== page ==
I can set up a myriad of alarms and phone calls from my husband in order to wake me from this deep slumber- NOTHING makes a difference!
What can I say- just call me Sleeping Beauty!
Facing the difficult journey ahead that Garry and I plan to take in order to hopefully become parents, (if that is, that I am deemed physically able to do so), I've found myself paying even more attention to this issue than I perhaps usually would; as at the end of the day, what baby is going to understand that.. mummy had a tough, painful and uncomfortable night and that they may just have to hang on for some food as mummy's medication make her sleep lots?
Yeah, exactly!
Faced with this catch twenty two, I have done the only thing that I can, and adjusted the only variable possible in this situation.
Over the last two weeks, I have removed the antihistamines from my life, with a very clear and dramatic affect- I was able to be awake when I set my alarm to make me so! Hurrah!
It's a small thing that we all take for granted, but when you are unable to wake when you plan to, it becomes an extremely frustrating and unbearable situation!
For the first week of this medication change, despite only getting between 3 and 6 hours sleep, I was able to face the day at a normal sociable human hour.
Second week of my experiment and things have not gone quite so well to plan. This itching is really not very nice and really affects my ability to go off to sleep.
Another factor is that once I am awake in bed in pain or itching and the clock is edging ever closer to 2 or 3am  and the house is quiet and the world seems a very lonely place- the anxiety and worries in my life tend to bubble to the surface with dramatic and devastating affect!
And there we have it- when the anxiety, itching and pain concoction has gotten that little bit too much, I reach for the antihistamine. However, when you're only taking these pills (which have a side effect of fatigue), as a last resort when it all becomes too much at 3am- you tend to not wake up to 1pm minimum!
What do I do?
With no other non-drowsy antihistamine options available that are strong enough for my symptoms, the only option I feel that I have is to explore those options which involve me controlling what I can with my mind!
I'm planning to now try meditation in a hope that I can cope with my physical symptoms even a fraction better and probably most importantly control my emotional symptoms as much as is at all possible.
1.24am and I'm nearing the end of writing my blog, (it probably doesn't help much that I find it best  to write at night when everyone else in my flat has gone to bed), and I am nervously anticipating the difficulties of the night ahead!
These night time problems, are yet another unseen, unknown and often underestimated element of my life with my disability.
When I catch up with friends or family in the daytime, it is so easy for them to see me dosed up on my morphine and recovered from my difficult night and to take away a false perception of how I am doing.
I have no problem with this, and the reason that I do dose myself and pretend that I'm... ''absolutely fine honest!'', is because I often want to avoid always talking about my depressing situation and I want people to think that I am fine- but the issue comes when you need the same people that you are misleading to understand why you have to let them down last minute for a dinner or a drink as you are unwell!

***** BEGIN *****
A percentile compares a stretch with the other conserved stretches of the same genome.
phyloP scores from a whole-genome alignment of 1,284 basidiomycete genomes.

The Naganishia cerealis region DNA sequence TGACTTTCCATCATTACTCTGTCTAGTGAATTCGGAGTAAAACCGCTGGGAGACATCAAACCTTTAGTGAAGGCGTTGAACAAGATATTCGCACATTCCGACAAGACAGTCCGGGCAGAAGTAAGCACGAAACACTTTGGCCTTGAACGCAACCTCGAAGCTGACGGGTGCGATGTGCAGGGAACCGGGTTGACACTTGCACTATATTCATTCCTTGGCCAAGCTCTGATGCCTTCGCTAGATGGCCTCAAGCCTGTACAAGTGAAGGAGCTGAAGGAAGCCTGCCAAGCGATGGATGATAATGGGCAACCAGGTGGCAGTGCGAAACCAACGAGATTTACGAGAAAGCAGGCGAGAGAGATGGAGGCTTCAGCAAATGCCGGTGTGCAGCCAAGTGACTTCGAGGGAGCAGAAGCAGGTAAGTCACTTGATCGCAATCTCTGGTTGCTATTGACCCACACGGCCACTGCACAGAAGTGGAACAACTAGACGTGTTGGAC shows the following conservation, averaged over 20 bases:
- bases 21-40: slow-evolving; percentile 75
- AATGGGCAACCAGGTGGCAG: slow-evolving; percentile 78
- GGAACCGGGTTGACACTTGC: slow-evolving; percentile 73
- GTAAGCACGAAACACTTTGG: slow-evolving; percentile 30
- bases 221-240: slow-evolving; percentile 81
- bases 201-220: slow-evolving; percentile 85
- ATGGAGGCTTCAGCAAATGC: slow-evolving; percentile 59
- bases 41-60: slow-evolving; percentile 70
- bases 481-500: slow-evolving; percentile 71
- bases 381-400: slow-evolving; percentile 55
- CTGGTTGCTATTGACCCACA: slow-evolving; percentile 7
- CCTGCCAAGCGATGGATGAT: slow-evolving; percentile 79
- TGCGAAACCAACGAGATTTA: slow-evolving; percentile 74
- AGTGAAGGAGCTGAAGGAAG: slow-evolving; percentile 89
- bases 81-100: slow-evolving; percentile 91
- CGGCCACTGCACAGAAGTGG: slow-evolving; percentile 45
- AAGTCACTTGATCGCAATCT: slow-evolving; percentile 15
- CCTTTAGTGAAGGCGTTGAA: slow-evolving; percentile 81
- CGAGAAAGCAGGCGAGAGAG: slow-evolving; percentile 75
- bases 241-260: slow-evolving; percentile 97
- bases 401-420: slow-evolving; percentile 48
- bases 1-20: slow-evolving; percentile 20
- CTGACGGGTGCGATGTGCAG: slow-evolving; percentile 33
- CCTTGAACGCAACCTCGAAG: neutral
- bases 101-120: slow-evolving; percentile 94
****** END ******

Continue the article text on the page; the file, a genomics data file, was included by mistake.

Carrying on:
For me there are SO many elements of my disability that I hide from even my closest of friends and family.
Who wants to be sharing the many personal and sometimes embarrassing problems that the high levels of morphine cause and plague me and others with disabilities with every single day?
Who wants to always be talking about a subject matter that is on the whole quite depressing?

On that note, I am conscious that this has not been the most concise, captivating or upbeat of posts and for that I sincerely apologise.
The perfectionist that I am learning, with the help of my 'shrink,' to identify myself to be, wants to stay another hour or two and rehash this post to a much more articulate and engaging piece; but the sensible and responsible person I am working on making myself, is urging myself to promptly switch off the laptop and stop putting off the inevitability of bed!
Wish me luck. I'm off to count those sheep!

Tuesday, 29 November 2011

Reason to Smile- Being The Change

I hope that you've enjoyed a healthy, happy and productive day today.

Today's 'Reason to Smile' post, ties in a post from last week which included a couple of my favourite quotes.
One of these quotes was by Mahatma Gandhi-

'You must be the change you wish to see in the world'.

Nothing epitomises the spirit of this quote more than this 'Reason to Smile' story I found this evening.
http://news.bbc.co.uk/1/hi/8257153.stm
I hope that you enjoy it. It has certainly inspired me to do the best that I can tomorrow, particularly in my quest to establish my charity, which aims to provide help for those like me who have become disabled and consequently need emotional support to accept and deal with the difficulties of the life ahead of them.
What change do you wish to see? More importantly-what are you going to do about it?

Monday, 28 November 2011

Owwwwwwwwwwwwwwwwwwwwwwwwwwwwww!

Ow. ow, ow, ow OWWWWWWWWWWW!!!!
Is this complaint due to one of my hideous migraines caused by my medication? Is it due to the pain in my back? Is it my nerve damaged legs?